When we first started designing the floor plan of our tiny house, we were planning on putting in a small bathroom like so many of the other tiny houses out there. We had concerns, however, regarding freezing issues in the winter. We weren’t quite sure how we were going to handle the gray water coming from the shower. You can buy heating pads for a gray water tank, but those require electricity; something we don’t have here at the property. As far as dealing with black water, we were planning on having a composting toilet. However, after speaking with our local health department, we were informed that composting toilets are not allowed and neither are incinerating toilets. After being told that, we decided to eliminate the bathroom in the tiny house all together and eventually build a sauna bath house next door. The reason we called the health department in the first place is because friends of a friends home was condemned by the health department when they found out they had a composting toilet. They weren’t exactly on the up and up, so I’m told, so that didn’t help their situation either.
In the meantime, we are renting a porta potty and have built an outdoor shower. In the next coming months, we will build an outhouse and pay the health department $200 for a privy permit application fee. Prior to building the outdoor shower, we purchased something called the Zodi Extreme. It consists of a stainless steel canister (looks like a milk can) that sits atop a propane burner. There is a thermometer on the side to let you know how hot the water is and when it gets to your desired temperature you manually pressurize the tank with a pump at the top. Then you turn on your nozzle and enjoy a hot shower. It works quite well and we would highly recommend it. They also have battery operated units as well.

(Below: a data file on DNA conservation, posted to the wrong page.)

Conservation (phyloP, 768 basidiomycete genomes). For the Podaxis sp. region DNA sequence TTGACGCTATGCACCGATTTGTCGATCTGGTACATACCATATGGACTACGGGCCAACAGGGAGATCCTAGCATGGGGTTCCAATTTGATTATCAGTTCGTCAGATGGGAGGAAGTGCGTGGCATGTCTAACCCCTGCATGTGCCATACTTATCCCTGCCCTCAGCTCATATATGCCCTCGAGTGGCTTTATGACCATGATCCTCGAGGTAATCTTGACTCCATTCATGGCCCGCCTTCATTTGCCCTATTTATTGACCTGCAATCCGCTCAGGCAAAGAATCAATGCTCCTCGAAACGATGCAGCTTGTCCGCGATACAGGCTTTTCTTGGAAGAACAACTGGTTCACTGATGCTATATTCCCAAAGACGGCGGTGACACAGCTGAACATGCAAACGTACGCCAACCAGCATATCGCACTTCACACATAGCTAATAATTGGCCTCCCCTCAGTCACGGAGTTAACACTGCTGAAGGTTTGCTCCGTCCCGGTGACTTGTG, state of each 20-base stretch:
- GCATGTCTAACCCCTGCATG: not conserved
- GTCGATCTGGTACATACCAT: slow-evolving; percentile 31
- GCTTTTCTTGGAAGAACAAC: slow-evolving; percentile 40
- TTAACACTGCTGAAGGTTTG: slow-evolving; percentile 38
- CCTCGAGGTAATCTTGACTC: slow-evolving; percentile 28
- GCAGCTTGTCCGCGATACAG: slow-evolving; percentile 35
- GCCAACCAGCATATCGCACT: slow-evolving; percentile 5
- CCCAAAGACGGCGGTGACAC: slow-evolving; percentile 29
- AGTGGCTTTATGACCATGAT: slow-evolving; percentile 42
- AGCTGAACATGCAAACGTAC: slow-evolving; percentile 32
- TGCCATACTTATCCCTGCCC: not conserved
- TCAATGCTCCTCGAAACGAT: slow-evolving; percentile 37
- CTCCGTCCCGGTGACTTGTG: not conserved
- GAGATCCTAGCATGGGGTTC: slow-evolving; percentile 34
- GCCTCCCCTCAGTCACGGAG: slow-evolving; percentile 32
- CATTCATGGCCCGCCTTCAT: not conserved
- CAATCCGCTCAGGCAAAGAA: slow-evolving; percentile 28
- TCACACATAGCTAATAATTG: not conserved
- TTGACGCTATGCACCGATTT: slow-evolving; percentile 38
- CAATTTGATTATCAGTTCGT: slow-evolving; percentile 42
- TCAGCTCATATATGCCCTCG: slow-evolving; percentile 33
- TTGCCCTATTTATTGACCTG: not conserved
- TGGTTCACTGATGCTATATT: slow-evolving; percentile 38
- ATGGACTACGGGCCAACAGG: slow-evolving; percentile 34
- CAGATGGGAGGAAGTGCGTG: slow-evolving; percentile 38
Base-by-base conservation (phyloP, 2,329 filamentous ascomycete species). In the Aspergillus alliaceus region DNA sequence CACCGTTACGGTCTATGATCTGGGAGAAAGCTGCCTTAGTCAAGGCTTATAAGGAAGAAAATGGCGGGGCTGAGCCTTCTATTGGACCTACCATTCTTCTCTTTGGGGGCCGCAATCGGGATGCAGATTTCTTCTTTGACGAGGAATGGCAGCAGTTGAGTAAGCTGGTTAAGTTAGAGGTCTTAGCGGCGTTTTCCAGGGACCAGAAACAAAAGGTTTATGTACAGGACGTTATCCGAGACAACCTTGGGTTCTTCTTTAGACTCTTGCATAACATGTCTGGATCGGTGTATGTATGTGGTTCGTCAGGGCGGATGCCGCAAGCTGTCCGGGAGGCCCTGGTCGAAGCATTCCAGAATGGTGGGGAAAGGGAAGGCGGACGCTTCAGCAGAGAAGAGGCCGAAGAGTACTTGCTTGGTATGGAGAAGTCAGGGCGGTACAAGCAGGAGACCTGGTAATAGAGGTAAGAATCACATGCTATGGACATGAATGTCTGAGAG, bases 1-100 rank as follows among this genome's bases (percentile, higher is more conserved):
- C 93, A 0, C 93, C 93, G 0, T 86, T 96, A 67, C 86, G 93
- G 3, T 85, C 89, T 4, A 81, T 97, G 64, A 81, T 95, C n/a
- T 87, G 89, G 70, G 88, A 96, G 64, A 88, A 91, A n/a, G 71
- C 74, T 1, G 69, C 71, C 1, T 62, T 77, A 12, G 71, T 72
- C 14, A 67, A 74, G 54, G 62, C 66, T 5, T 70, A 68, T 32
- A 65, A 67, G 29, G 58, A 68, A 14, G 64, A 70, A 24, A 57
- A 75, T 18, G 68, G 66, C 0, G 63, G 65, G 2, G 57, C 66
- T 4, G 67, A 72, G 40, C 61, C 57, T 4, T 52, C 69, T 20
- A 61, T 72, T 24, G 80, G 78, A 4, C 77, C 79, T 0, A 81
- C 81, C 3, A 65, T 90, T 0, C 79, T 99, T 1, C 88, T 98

For the first couple of weeks we were using the shower without any sort of enclosure; but I prefer to have a tad more privacy and wanted an actual showering space. Keep in mind, we are on 40 acres and have no neighbors within sight of the tiny house, but I still wanted a shower enclosure.
Pete gave me quite a bit of grief when I wanted to hold off on working on the inside of the house to build a shower. He thought it was a huge waste of time. He has since realized how nice it is to have a place to shower, away from the bugs.
The design for the shower was in my head and rather than drawing out plans we started cutting and piecing together the enclosure. A few changes were made along the way and while the shower is perfect for us, it wouldn’t be ideal for a tall person. We made the base out of treated lumber and bought untreated 2×4’s for the uprights. Our friend Jeff stockpiled some pallets for us for the siding and we screened the whole thing in with netting to have a bug free experience (the mosquitos are the worst they’ve ever been!). We used some scrap metal roofing for the top which we plan on painting to match our roof. The most expensive part of the project was the roll of screen, but we have a lot left over.
Now that the shower is complete we can get back to finishing the tongue and groove inside the tiny house